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There were two things about this particular book (The Golden Book of Fairy Tales) that made it vital to the child I was. First, it contained a remarkable number of stories about courageous, active girls; and second, it portrayed the various evils they faced in unflinching terms. Just below their diamond surface, these were stories of great brutality and anguish, many of which had never been originally intended for children at all. (Although Ponsot included tales from the Brothers Grimm and Andersen, the majority of her selections were drawn from the French contes de fées tradition — stories created as part of the vogue for fairy tales in seventeenth century Paris, recounted in literary salons and published for adult readers.) I hungered for a narrative with which to make some sense of my life, but in schoolbooks and on television all I could find was the sugar water of Dick and Jane, Leave it to Beaver and the happy, wholesome Brady Bunch. Mine was not a Brady Bunch family; it was troubled, fractured, persistently violent, and I needed the stronger meat of wolves and witches, poisons and peril. In fairy tales, I had found a mirror held up to the world I knew — where adults were dangerous creatures, and Good and Evil were not abstract concepts. (…) There were in those days no shelves full of “self–help” books for people with pasts like mine. In retrospect, I’m glad it was myth and folklore I turned to instead. Too many books portray child abuse as though it’s an illness from which one must heal, like cancer . . .or malaria . . .or perhaps a broken leg. Eventually, this kind of book promises, the leg will be strong enough to use, despite a limp betraying deeper wounds that might never mend. Through fairy tales, however, I understood my past in different terms: not as an illness or weakness, but as a hero narrative. It was a story, my story, beginning with birth and ending only with death. Difficult challenges and trials, even those that come at a tender young age, can make us wiser, stronger, and braver; they can serve to transform us, rather than sending us limping into the future.

Terri Windling

#fairytales #age

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McKillip illustrated by Brian Froud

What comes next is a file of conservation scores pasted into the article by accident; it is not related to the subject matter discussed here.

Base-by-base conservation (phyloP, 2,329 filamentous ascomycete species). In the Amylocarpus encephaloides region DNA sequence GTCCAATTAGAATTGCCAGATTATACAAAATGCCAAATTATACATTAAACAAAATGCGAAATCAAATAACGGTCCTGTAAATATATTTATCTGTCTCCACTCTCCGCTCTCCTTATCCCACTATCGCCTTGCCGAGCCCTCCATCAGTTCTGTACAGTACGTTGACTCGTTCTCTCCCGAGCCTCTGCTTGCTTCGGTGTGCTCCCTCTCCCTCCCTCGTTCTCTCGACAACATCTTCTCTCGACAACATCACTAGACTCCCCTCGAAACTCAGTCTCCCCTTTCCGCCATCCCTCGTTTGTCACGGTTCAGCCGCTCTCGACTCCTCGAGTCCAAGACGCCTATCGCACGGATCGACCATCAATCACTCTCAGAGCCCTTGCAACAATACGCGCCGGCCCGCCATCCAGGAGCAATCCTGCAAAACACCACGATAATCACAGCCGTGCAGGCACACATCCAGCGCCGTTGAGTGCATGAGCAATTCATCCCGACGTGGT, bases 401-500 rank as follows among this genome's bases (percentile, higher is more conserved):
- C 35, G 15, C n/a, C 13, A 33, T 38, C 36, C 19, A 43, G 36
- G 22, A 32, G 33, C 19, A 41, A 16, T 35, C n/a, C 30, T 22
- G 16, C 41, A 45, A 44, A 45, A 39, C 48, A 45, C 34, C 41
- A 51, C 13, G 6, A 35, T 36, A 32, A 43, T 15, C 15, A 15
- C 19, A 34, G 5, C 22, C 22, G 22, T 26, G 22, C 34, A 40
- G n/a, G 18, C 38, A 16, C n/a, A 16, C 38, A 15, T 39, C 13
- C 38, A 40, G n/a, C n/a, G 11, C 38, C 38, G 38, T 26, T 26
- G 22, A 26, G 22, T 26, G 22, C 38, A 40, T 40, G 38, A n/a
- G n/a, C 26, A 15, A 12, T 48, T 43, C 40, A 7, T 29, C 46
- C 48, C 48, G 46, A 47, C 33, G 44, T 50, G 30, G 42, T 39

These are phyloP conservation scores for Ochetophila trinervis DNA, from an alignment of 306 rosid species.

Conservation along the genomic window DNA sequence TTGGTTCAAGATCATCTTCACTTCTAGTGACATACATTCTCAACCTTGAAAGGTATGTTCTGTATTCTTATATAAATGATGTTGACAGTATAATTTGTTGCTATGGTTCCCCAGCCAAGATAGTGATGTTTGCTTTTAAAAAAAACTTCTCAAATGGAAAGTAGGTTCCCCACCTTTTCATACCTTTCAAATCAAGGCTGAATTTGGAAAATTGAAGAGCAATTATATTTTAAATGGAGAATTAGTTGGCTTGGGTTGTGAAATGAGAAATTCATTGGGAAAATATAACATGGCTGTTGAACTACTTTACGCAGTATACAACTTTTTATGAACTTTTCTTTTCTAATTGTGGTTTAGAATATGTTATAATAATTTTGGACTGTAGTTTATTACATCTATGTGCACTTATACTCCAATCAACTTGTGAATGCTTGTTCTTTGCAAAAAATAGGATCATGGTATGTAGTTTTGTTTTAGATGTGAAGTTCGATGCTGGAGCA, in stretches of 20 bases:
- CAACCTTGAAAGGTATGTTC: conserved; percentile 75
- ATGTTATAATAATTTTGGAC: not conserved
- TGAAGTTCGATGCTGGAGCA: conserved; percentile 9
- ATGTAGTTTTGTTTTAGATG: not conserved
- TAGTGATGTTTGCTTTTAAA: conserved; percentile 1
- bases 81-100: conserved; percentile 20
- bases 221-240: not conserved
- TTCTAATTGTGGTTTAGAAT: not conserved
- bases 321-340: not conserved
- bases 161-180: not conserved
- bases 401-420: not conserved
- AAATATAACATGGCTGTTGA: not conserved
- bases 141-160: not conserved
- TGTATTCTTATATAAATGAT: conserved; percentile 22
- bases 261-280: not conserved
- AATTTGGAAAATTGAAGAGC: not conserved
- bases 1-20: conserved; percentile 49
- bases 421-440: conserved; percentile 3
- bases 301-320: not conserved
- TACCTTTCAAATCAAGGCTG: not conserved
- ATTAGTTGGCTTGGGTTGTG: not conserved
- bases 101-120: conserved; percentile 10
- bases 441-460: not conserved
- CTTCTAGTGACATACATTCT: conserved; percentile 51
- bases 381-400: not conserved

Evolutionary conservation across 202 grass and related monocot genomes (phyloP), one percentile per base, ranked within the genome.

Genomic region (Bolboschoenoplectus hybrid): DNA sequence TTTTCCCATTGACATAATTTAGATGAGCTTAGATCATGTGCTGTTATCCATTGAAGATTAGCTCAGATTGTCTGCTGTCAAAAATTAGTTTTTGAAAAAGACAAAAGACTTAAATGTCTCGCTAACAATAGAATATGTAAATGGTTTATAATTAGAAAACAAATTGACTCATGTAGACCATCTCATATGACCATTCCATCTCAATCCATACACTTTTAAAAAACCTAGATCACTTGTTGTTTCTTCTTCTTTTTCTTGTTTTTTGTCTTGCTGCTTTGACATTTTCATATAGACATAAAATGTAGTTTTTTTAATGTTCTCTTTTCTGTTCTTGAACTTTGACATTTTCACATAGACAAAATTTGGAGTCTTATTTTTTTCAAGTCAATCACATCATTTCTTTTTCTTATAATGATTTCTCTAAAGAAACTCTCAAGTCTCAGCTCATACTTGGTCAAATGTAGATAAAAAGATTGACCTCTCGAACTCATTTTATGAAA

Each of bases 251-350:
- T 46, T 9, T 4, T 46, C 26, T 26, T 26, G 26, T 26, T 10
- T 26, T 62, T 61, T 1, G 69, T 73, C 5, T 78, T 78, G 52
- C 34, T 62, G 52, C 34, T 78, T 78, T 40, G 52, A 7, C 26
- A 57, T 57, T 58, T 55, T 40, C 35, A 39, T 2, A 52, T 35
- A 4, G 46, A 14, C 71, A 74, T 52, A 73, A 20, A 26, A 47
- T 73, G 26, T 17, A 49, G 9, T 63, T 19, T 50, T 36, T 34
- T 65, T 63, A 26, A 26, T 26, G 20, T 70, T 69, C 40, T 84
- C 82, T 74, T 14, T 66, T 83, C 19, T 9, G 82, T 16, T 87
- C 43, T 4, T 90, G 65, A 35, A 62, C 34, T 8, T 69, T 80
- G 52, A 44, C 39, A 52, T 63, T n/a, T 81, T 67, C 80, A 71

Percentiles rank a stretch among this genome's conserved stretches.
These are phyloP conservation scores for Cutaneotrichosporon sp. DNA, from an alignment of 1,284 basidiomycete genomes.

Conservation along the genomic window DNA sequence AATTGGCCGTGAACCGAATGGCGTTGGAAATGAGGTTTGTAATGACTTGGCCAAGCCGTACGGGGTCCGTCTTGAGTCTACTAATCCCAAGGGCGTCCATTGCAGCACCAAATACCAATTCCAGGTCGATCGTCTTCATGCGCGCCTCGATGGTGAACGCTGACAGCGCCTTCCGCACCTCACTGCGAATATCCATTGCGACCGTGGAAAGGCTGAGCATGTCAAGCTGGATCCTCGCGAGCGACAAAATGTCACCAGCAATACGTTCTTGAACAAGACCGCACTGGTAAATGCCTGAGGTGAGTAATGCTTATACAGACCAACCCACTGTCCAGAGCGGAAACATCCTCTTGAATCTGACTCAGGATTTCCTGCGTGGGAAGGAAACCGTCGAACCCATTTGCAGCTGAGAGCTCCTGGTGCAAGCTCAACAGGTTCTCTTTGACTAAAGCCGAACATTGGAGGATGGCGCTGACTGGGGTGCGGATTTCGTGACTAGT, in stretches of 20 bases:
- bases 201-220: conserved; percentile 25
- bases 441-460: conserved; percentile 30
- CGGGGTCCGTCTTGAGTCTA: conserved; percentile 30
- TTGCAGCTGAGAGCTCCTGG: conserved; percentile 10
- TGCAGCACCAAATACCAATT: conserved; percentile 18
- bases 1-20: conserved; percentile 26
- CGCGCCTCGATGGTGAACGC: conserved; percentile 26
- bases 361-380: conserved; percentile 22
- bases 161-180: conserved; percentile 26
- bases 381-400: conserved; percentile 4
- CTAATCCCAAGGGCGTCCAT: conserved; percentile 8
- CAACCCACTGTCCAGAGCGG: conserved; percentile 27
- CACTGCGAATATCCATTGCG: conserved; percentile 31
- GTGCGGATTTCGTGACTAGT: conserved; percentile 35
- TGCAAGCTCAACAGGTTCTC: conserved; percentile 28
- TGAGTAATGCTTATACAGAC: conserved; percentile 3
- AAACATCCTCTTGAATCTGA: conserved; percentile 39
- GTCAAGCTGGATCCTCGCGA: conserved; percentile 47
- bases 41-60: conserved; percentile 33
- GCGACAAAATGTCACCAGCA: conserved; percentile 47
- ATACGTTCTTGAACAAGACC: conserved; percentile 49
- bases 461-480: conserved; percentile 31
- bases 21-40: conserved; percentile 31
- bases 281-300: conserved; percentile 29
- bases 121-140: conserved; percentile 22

The Borderland Series New American Library Tor Books Harper Prism 1985 to present: a Young Adult shared-world series featuring the intersection between Elfland and human lands generally populated by teenagers runaways and exiles. She was a contributor to The Oxford Companion to Fairy Tales edited by Jack Zipes. Works

"The Green Children" The Armless Maiden Tor Books 1995
The Wood Wife Tor Books 1996 (winner of the Mythopoeic Award)
"The Color of Angels" The Horns of Elfland New American Library 1997
The Raven Queen with Ellen Steiber Random House 1999
The Changeling Random House 1995
The Old Oak Wood Series Simon & Schuster (illustrated by Wendy Froud):

A Midsummer Night's Faery Tale 1999
The Winter Child 2000
The Faeries of Spring Cottage 2001

"Red Rock" Century Magazine 2000
The Moon Wife Tor Books forthcoming 2012
Little Owl Viking forthcoming 2012

"Surviving Childhood" The Armless Maiden Tor Books 1995
"Transformations" Mirror Mirror on the Wall: Women Writers Explore Their Favorite Fairy Tales (Expanded Edition) Anchor 1998
Co-writer and editor of Brian Froud's Good Faeries/Bad Faeries Simon & Schuster 2000
"On Tolkien and Fairy Stories" Meditations on Middle-Earth St.

As an artist Windling specializes in work inspired by myth folklore and fairy tales. She received the Solstice Award in 2010 which honors "individuals with a significant impact on the speculative fiction field. She was a contributor to The Oxford Companion to Fairy Tales edited by Jack Zipes.

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